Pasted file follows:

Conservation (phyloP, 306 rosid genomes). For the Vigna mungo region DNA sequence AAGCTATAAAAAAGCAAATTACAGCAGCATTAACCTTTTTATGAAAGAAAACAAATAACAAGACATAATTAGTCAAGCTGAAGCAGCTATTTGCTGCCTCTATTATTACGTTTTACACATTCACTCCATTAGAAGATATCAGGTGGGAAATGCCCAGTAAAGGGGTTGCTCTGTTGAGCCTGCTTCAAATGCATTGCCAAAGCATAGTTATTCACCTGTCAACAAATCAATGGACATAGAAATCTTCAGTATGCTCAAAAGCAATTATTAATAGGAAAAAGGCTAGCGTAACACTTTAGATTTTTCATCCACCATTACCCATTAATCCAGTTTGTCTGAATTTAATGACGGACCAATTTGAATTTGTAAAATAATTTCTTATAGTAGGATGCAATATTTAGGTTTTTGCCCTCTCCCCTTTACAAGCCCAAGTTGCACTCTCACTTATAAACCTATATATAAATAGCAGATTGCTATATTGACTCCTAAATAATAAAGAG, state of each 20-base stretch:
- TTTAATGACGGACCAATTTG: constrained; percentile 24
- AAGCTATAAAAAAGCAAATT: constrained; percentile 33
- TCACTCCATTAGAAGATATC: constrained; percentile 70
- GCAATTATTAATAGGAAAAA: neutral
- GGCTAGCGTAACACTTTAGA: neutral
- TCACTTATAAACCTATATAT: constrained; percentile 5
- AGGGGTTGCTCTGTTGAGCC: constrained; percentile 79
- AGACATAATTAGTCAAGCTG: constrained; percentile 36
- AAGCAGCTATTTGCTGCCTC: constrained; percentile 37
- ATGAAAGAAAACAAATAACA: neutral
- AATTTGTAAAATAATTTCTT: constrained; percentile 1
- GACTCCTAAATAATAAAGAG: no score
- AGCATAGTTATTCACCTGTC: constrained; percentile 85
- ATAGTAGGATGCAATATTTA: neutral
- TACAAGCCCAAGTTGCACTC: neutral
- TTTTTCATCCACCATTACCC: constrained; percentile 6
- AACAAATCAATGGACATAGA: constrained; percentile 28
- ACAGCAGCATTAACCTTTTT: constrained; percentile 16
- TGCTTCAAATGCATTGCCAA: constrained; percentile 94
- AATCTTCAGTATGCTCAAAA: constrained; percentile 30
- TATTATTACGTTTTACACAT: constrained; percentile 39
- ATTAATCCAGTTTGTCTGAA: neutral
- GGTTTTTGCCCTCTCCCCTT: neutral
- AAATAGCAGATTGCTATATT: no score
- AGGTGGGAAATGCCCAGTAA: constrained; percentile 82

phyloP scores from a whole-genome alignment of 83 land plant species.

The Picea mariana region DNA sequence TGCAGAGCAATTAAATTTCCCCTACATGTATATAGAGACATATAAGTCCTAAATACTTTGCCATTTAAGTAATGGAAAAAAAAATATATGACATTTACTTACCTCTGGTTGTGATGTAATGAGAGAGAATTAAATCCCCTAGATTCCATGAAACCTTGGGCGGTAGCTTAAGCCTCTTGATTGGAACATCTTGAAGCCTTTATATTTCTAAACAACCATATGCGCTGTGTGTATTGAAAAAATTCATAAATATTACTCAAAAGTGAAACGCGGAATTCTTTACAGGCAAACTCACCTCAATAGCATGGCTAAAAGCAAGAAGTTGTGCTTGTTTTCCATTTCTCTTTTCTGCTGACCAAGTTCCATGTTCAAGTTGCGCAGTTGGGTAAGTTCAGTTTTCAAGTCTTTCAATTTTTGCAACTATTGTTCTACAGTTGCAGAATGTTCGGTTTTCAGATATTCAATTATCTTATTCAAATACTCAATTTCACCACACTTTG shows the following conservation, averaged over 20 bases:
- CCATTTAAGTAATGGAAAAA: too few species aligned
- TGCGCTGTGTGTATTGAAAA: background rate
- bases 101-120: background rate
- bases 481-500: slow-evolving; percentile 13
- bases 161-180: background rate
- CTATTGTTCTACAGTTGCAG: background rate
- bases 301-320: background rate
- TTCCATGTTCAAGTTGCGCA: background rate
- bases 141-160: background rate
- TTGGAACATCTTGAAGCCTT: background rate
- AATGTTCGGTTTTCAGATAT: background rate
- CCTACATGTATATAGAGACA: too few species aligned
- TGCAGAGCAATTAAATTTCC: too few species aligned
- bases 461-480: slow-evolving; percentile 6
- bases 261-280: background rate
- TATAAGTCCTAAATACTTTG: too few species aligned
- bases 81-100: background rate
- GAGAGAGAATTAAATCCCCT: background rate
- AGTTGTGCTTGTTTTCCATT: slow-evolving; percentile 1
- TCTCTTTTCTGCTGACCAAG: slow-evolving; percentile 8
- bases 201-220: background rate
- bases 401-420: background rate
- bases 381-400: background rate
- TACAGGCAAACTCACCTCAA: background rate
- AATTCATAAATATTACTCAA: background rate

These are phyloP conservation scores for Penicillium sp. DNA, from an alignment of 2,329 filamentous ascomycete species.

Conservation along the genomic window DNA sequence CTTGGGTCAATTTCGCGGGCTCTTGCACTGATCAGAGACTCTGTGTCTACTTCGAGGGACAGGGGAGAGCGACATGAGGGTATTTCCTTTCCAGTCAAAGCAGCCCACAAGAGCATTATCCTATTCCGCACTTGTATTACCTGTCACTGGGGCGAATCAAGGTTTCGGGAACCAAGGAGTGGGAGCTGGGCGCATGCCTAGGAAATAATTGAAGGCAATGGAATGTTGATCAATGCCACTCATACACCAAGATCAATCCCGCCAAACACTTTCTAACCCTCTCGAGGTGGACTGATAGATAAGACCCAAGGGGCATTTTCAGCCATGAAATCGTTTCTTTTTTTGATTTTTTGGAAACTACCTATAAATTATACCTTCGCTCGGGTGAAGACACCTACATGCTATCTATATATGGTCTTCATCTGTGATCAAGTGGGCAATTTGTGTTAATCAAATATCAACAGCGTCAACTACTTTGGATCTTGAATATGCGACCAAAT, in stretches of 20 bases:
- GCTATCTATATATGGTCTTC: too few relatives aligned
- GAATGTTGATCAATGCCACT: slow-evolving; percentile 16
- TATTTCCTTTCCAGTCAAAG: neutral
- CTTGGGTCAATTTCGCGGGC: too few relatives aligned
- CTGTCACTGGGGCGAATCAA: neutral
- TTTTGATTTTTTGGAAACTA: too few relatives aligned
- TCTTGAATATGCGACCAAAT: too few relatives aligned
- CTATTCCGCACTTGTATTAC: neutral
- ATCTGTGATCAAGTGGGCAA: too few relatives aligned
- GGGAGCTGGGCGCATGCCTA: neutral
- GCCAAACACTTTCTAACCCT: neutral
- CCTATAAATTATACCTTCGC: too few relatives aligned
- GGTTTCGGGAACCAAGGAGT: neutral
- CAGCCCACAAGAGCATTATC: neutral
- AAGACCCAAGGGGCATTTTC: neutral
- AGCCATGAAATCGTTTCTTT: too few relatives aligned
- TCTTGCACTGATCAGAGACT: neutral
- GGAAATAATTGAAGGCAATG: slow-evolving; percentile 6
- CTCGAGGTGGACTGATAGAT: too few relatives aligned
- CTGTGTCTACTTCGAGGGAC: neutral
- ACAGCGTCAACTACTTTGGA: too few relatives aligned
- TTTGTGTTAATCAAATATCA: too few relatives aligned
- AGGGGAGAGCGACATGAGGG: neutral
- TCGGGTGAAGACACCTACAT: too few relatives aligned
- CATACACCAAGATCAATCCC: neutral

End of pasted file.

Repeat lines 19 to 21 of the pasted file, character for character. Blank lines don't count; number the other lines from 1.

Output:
- ACAGCAGCATTAACCTTTTT: constrained; percentile 16
- TGCTTCAAATGCATTGCCAA: constrained; percentile 94
- AATCTTCAGTATGCTCAAAA: constrained; percentile 30